Shareholder Directly Asserted Fiduciary Duty Cases
There also have been significant settlements asserting various breaches of director and officer fiduciary duties. These cases, which are often brought in the Delaware Court of Chancery, can be asserted directly or derivatively on behalf of the corporation. While the settlement proceeds in a derivative action typically go back to the company, investors may receive the funds directly in a direct action. ISS SCAS tracks and covers the direct cases because investors benefit from the recoupment of their losses.
1.) Dell Technologies
The $1 billion settlement with Dell shareholders resolves allegations that they were short-changed billions of dollars for their Class V stock in connection with a 2018 transaction that turned Dell into a public company. In the asserted transaction valued at $24 billion, Dell’s controlling shareholders – Michael Dell, Egon Durban, and the private equity firm Silver Lake – allegedly expropriated $10.7 billion from public Class V shareholders by forcing them to convert their shares into cash or privately held shares of Class C common stock at an unfair price. Class V stock was a publicly traded “tracking stock” that tracked the performance of VMware, Inc.’s publicly traded shares. However, according to the complaint, the purported $120 per share consideration fell well below the market price of the VMware stock that the Class V stock was intended to track. The settlement – reached three weeks before the scheduled trial in Delaware Chancery – is the largest shareholder-related action to be resolved in a U.S. state court. Quinn Emanuel Urquhart & Sullivan LLP and Labaton Sucharow served as lead counsel for the class.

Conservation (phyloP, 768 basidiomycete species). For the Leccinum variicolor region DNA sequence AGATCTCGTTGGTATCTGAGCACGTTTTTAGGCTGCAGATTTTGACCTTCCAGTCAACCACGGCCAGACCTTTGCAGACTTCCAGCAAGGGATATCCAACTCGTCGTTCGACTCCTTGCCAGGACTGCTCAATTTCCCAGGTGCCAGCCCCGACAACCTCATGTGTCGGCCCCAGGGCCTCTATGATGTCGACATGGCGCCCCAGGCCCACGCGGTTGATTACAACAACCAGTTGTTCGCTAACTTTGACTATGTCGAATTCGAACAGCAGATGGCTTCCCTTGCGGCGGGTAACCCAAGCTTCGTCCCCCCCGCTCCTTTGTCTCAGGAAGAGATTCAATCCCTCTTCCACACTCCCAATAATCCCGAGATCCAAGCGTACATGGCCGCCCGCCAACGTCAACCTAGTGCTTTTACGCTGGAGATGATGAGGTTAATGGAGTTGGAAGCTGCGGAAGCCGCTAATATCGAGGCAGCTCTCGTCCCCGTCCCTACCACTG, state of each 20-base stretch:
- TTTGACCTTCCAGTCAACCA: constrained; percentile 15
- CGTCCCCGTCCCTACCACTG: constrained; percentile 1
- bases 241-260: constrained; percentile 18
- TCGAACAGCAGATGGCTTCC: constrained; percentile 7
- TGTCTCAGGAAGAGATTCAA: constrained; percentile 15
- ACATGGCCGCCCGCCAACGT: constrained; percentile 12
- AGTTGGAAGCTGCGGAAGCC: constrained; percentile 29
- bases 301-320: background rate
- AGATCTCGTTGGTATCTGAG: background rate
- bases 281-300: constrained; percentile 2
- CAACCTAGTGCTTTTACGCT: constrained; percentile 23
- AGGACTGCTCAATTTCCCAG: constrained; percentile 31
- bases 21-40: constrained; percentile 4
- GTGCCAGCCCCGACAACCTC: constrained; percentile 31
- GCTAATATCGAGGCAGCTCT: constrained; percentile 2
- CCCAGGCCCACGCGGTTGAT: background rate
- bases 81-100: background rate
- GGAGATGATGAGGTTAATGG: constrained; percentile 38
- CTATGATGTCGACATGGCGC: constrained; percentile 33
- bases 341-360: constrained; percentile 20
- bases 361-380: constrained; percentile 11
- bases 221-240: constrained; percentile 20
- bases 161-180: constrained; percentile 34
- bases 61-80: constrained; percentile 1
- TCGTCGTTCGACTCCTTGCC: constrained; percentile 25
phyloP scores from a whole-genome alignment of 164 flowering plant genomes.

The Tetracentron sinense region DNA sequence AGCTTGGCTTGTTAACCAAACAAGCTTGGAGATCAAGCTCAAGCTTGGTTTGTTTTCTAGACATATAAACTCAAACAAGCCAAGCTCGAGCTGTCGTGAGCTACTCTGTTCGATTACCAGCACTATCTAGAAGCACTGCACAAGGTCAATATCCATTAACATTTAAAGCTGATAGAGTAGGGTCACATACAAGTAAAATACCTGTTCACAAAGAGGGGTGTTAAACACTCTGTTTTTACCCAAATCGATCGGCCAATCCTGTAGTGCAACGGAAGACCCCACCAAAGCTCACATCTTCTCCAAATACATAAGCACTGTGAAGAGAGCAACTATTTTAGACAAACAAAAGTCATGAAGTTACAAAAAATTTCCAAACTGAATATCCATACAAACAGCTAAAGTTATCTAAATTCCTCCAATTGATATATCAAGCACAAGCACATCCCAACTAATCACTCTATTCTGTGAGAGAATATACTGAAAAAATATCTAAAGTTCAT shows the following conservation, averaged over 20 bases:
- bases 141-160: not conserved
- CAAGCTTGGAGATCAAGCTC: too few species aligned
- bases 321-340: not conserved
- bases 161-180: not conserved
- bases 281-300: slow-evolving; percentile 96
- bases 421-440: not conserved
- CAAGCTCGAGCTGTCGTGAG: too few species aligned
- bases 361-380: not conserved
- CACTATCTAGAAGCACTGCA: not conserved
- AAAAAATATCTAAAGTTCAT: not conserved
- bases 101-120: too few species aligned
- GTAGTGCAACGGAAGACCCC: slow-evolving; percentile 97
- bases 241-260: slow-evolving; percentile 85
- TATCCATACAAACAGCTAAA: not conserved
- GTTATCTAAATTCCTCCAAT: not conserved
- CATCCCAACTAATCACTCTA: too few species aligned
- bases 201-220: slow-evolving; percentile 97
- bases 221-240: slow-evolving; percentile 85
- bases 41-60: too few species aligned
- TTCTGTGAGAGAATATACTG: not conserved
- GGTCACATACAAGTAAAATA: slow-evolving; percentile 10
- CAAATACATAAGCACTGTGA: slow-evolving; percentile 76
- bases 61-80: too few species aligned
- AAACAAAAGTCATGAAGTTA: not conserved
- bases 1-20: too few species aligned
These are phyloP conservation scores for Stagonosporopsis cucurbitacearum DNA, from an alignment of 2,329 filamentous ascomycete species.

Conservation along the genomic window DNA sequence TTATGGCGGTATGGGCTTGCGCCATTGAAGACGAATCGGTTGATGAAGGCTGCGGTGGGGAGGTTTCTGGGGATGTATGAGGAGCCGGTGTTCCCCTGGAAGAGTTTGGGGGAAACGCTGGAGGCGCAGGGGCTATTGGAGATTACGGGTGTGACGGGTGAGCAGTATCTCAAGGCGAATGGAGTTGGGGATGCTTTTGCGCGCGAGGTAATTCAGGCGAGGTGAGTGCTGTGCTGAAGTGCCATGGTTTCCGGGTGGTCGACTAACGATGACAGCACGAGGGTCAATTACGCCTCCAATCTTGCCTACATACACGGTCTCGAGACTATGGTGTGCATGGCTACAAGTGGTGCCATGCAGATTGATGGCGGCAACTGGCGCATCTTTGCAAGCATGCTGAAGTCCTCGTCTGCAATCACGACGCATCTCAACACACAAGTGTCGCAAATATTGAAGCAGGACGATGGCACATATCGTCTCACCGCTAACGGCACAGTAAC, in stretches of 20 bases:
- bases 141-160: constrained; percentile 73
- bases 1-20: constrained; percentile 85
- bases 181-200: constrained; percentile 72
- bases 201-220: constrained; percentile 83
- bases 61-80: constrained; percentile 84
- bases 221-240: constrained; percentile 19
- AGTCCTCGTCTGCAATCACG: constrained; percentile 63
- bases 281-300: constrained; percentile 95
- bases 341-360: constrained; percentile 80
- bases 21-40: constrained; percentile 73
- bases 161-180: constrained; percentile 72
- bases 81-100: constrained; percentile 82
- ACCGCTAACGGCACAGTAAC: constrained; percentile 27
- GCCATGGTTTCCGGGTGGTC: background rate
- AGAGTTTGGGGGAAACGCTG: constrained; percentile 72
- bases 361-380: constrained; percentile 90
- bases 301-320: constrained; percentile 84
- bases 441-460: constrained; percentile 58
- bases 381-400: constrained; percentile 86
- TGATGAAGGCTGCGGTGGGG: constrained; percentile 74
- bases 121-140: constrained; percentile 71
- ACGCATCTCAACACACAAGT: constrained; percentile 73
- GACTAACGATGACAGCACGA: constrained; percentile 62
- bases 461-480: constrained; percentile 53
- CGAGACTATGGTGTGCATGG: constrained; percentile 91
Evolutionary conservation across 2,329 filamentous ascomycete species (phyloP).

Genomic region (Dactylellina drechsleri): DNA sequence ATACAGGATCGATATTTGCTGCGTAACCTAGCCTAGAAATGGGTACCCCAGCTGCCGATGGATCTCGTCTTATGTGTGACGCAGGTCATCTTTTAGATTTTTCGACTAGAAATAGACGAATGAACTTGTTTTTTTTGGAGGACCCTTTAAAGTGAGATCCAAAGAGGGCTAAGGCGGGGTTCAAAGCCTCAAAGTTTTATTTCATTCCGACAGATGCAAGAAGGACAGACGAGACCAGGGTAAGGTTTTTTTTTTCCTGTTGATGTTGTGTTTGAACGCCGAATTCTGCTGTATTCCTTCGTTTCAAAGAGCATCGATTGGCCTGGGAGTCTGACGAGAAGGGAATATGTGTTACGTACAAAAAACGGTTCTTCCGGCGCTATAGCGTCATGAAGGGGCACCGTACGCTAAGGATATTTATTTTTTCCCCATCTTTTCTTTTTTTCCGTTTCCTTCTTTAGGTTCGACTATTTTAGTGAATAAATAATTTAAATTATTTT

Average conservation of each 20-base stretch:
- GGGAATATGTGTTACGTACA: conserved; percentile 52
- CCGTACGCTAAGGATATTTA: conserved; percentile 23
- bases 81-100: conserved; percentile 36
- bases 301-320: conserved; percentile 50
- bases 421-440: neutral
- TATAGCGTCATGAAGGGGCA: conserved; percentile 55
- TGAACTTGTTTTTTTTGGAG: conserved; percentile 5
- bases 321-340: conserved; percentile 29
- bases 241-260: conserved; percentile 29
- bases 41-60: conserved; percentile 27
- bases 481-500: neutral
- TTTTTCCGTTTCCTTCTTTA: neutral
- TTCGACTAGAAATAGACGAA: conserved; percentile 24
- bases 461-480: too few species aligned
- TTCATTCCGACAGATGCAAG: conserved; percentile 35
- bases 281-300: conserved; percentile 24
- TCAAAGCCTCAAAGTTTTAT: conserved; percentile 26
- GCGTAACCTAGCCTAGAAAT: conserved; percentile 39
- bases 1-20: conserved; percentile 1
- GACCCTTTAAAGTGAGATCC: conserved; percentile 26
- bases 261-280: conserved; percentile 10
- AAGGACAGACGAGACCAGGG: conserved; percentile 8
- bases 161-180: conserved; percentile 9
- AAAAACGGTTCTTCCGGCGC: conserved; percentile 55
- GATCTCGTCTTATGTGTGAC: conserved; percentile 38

2.) Paramount Global
The $122.5 million payout resolves allegations related to the $30 billion merger between CBS and Viacom in 2019, which created what is now known as Paramount Global. The lawsuit filed on behalf of Viacom shareholders asserted breach of fiduciary duty claims against Redstone-controlled media company National Amusements Inc. and the members of the special Viacom committee that approved the merger. At the center of the allegations is media mogul Shari Redstone and her “unrelenting” desire to “re-unify” the two “family” businesses and rival the legacy of her late father, Sumner Redstone. To secure Redstone’s governance priorities, the Viacom board allegedly agreed to accept a lower price than what it was worth – $1 billion less than it had bargained for a year earlier.